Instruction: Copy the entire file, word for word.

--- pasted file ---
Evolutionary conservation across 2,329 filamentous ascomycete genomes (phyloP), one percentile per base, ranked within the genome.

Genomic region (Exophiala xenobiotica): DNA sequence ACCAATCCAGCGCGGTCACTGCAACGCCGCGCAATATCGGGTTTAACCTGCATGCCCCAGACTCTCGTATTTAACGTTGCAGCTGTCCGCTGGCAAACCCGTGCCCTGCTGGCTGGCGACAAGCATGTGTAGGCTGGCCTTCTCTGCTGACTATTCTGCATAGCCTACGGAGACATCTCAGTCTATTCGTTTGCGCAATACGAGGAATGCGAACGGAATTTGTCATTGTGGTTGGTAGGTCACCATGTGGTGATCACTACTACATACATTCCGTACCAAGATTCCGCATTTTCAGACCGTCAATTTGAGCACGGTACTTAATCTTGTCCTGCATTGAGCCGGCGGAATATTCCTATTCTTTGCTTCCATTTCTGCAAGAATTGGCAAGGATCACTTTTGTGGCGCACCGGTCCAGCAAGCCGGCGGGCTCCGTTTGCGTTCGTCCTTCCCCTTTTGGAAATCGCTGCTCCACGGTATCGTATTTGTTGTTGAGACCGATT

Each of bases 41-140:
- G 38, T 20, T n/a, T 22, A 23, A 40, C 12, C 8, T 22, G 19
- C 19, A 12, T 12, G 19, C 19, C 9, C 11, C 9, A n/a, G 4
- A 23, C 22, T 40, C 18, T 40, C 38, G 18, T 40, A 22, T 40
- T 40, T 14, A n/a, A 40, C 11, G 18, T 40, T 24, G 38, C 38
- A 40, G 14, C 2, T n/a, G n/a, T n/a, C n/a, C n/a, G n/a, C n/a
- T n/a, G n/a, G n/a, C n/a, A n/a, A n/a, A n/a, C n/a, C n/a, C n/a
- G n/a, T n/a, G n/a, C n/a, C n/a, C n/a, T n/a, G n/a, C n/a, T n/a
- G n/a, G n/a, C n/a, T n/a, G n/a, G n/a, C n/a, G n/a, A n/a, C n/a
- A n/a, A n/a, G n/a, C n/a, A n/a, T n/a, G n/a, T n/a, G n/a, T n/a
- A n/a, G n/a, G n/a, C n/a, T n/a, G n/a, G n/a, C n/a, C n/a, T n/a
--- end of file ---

Evolutionary conservation across 2,329 filamentous ascomycete genomes (phyloP), one percentile per base, ranked within the genome.

Genomic region (Exophiala xenobiotica): DNA sequence ACCAATCCAGCGCGGTCACTGCAACGCCGCGCAATATCGGGTTTAACCTGCATGCCCCAGACTCTCGTATTTAACGTTGCAGCTGTCCGCTGGCAAACCCGTGCCCTGCTGGCTGGCGACAAGCATGTGTAGGCTGGCCTTCTCTGCTGACTATTCTGCATAGCCTACGGAGACATCTCAGTCTATTCGTTTGCGCAATACGAGGAATGCGAACGGAATTTGTCATTGTGGTTGGTAGGTCACCATGTGGTGATCACTACTACATACATTCCGTACCAAGATTCCGCATTTTCAGACCGTCAATTTGAGCACGGTACTTAATCTTGTCCTGCATTGAGCCGGCGGAATATTCCTATTCTTTGCTTCCATTTCTGCAAGAATTGGCAAGGATCACTTTTGTGGCGCACCGGTCCAGCAAGCCGGCGGGCTCCGTTTGCGTTCGTCCTTCCCCTTTTGGAAATCGCTGCTCCACGGTATCGTATTTGTTGTTGAGACCGATT

Each of bases 41-140:
- G 38, T 20, T n/a, T 22, A 23, A 40, C 12, C 8, T 22, G 19
- C 19, A 12, T 12, G 19, C 19, C 9, C 11, C 9, A n/a, G 4
- A 23, C 22, T 40, C 18, T 40, C 38, G 18, T 40, A 22, T 40
- T 40, T 14, A n/a, A 40, C 11, G 18, T 40, T 24, G 38, C 38
- A 40, G 14, C 2, T n/a, G n/a, T n/a, C n/a, C n/a, G n/a, C n/a
- T n/a, G n/a, G n/a, C n/a, A n/a, A n/a, A n/a, C n/a, C n/a, C n/a
- G n/a, T n/a, G n/a, C n/a, C n/a, C n/a, T n/a, G n/a, C n/a, T n/a
- G n/a, G n/a, C n/a, T n/a, G n/a, G n/a, C n/a, G n/a, A n/a, C n/a
- A n/a, A n/a, G n/a, C n/a, A n/a, T n/a, G n/a, T n/a, G n/a, T n/a
- A n/a, G n/a, G n/a, C n/a, T n/a, G n/a, G n/a, C n/a, C n/a, T n/a